Pancreatic cancer kills more than 40,000 people every year, and among cancers it’s particularly insidious. For 80 percent of patients, the disease is already so advanced at the time of diagnosis that treatment is unlikely to provide significantly life-extending benefits. For patients diagnosed with localized pancreatic cancer, the five-year survival rate remains barely above 20 percent, according to the National Cancer Institute. New research from scientists at Fox Chase Cancer Center in Philadelphia, which will be presented at the AACR Annual Meeting 2012 on Sunday, April 1, shows that a protein called survivin could be a useful tool in understanding pancreatic cancer - particularly for identifying which subsets of patients will most likely respond to treatment.
In a recent study of pancreatic cancer patients who had undergone tumor resection, the scientists found that patients who underwent different treatment regimens, following surgery, had different levels of survivin and experienced different lengths of disease-free survival.
“Biomarkers for pancreatic cancer are especially useful because the survival is so poor and it’s such a bad disease for people to get,” says Saad Khan, M.D., a medical oncology fellow at Fox Chase. “We’re looking for biomarkers that tell us how the cancer will behave, whether or not it’s a more aggressive type that will spread to different parts of the body. Most importantly for our research, we want to see if there are drugs that work better in patients with survivin than in those who don’t have it.”
They first studied cancerous tissues from 88 patients who had had pancreatic tumors, as well as nearby lymph nodes, surgically removed at Fox Chase. The researchers found higher levels of survivin in the cells from the lymph nodes than in the cells from the primary tumor. They went on to measure survivin in cells from 60 patients, of the original 88, who had undergone chemotherapy or radiation after surgery. The patients with higher levels of survivin lived longer periods of time before the cancer returned. The connection was strongest and statistically significant in patients who received the chemotherapy drug gemcitabine, though the researchers found similarly suggestive trends among patients who received radiation therapy or 5-FU.
“We found that when there was a higher amount of survivin expressed in the nucleus, there was significantly longer disease-free survival for all patients,” says Khan. “In terms of overall survival, patients treated with chemotherapy or radiation did better when they had higher amounts of survivin which goes against what we’d expected, but this did not achieve statistical significance. Our results suggest that people with higher levels of survivin responded better to specific chemotherapies.”
New Biomarkers for Prostate and Pancreatic Cancers and for Mesothelioma
Validated biomarkers hold promise for a more personalized and targeted approach to cancer therapy, and for improving diagnosis. In 2 preliminary reports, researchers say that they have potentially identified new sets of biomarkers that could be useful for prostate and pancreatic cancers and for mesothelioma.
The prostate cancer study identified a set of biomarkers that distinguish prostate cancer from benign prostate disease and healthy tissue with 90% accuracy, say researchers. Although the results are preliminary, they are very encouraging, according to John Anson, PhD, vice president of biomarker discovery at Oxford Gene Technology, in the United Kingdom, the company that is developing the technology.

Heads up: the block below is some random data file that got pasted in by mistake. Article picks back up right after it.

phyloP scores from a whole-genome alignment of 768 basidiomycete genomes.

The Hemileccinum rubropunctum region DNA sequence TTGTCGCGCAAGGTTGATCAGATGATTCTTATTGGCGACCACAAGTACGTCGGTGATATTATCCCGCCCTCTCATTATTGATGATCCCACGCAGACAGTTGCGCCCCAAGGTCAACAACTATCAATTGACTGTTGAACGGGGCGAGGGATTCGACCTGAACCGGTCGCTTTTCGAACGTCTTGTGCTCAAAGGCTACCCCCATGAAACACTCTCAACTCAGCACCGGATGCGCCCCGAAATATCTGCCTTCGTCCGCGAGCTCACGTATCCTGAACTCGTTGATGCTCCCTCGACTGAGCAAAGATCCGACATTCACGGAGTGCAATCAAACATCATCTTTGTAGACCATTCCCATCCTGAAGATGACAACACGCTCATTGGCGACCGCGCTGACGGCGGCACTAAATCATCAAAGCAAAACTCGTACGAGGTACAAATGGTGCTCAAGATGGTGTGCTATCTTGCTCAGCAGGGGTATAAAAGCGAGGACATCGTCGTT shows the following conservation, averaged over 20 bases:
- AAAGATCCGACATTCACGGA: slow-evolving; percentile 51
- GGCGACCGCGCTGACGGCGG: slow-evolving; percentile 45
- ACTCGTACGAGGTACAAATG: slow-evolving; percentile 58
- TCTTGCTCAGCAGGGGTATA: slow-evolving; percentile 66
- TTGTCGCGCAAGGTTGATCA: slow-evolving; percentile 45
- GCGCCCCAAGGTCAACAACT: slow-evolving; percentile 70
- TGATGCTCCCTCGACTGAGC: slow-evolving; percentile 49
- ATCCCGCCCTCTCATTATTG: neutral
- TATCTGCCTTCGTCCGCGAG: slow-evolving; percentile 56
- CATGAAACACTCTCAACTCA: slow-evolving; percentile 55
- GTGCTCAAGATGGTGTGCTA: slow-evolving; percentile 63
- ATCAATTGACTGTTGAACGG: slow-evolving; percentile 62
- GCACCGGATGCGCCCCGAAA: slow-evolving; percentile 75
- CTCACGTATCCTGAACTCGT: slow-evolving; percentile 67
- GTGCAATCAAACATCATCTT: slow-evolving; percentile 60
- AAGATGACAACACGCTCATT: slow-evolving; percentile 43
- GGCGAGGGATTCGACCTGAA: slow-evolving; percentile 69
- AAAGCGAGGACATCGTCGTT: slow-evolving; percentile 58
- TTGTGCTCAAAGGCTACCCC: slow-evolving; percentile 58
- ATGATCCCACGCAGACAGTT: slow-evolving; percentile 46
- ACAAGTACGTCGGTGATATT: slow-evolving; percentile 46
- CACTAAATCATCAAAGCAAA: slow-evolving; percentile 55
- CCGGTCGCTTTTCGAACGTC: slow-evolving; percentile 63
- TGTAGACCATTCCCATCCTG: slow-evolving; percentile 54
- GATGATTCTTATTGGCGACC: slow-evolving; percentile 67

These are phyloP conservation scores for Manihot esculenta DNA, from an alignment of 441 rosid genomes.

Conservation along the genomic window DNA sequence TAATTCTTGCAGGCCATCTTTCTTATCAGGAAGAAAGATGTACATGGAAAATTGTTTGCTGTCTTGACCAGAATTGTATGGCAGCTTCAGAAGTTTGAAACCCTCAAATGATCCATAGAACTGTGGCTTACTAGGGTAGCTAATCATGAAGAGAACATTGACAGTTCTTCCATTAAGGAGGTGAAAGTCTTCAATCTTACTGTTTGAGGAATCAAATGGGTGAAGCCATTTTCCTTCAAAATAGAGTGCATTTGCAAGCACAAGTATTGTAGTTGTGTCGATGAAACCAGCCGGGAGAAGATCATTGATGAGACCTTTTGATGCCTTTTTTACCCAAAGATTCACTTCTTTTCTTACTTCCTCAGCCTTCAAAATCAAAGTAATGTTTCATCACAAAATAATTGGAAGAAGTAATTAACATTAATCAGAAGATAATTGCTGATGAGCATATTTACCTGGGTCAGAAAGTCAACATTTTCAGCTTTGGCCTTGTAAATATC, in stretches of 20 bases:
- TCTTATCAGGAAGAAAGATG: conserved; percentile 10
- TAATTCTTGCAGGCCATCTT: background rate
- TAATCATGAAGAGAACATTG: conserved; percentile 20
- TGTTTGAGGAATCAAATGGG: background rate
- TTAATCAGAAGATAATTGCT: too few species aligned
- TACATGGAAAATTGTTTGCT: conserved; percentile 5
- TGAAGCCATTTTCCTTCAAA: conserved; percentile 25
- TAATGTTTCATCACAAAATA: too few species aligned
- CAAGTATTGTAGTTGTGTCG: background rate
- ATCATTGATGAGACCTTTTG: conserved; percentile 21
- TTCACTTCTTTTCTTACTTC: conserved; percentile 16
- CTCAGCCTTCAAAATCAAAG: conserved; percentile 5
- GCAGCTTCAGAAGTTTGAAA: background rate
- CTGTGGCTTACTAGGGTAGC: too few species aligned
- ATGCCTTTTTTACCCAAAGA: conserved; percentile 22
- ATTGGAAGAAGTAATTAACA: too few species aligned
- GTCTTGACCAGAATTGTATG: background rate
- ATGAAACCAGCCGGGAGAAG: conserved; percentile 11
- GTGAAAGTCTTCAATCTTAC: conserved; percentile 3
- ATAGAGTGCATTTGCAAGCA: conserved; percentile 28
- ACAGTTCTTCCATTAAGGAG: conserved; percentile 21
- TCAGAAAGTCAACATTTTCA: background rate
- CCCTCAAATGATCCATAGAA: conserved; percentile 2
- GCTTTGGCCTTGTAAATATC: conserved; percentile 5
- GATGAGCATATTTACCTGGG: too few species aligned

In the second study, researchers identified biomarkers that appear to be specific to pancreatic cancer and malignant pleural mesothelioma. These biomarkers, developed by SomaLogic, were identified with novel aptamer-based proteomics array technology.
Both studies were presented at the 4th American Association for Cancer Research International Conference on Molecular Diagnostics in Cancer Therapeutic Development in Denver, Colorado.
Survivin - which is readily detectable in cancerous and embryonic tissues but not in most healthy tissue - is a protein that blocks apoptosis, or cell death. Because of its strong association with cancer, researchers have long sought ways to use survivin to better understand and treat the disease.
“Survivin has been looked at quite carefully in many cancers,” Khan says, “but there’s been no clear information about how it is expressed in a large number of pancreatic cells.”
Pancreatic Cancer Biomarkers Found
Five proteins linked to early development of pancreatic cancer have been identified by U.S. researchers, who said the finding is a step forward in efforts to develop a blood test to detect this type of cancer in the early stages, when cure rates are highest.
“Our team identified, for the first time, protein changes associated with early-stage pancreatic tumor development in genetically engineered mice that were also found to be associated with the presence of disease in humans at an early, pre-symptomatic stage,” senior author Dr. Samir Hanash, of the Fred Hutchinson Cancer Research Center in Seattle, said in a prepared statement.
They first identified the five proteins in mice with a precancerous condition called pancreatic intraepithelial neoplasma. The condition, if left untreated, eventually progresses to full-blown pancreatic cancer. The researchers then looked for the same proteins in blood samples from 13 people with asymptomatic, early-stage pancreatic cancer.
The study was published in this week’s issue of the online journalPLoS Medicine.
Khan, finishing up his third year of medical oncology training, came up with the idea to study survivin with his mentor, Barbara A. Burtness, M.D., associate director for clinical research and professor of medical oncology at Fox Chase. The researchers used a surgical specimens linked to a patient database prepared by coauthor and surgical oncologist John P. Hoffmann, M.D.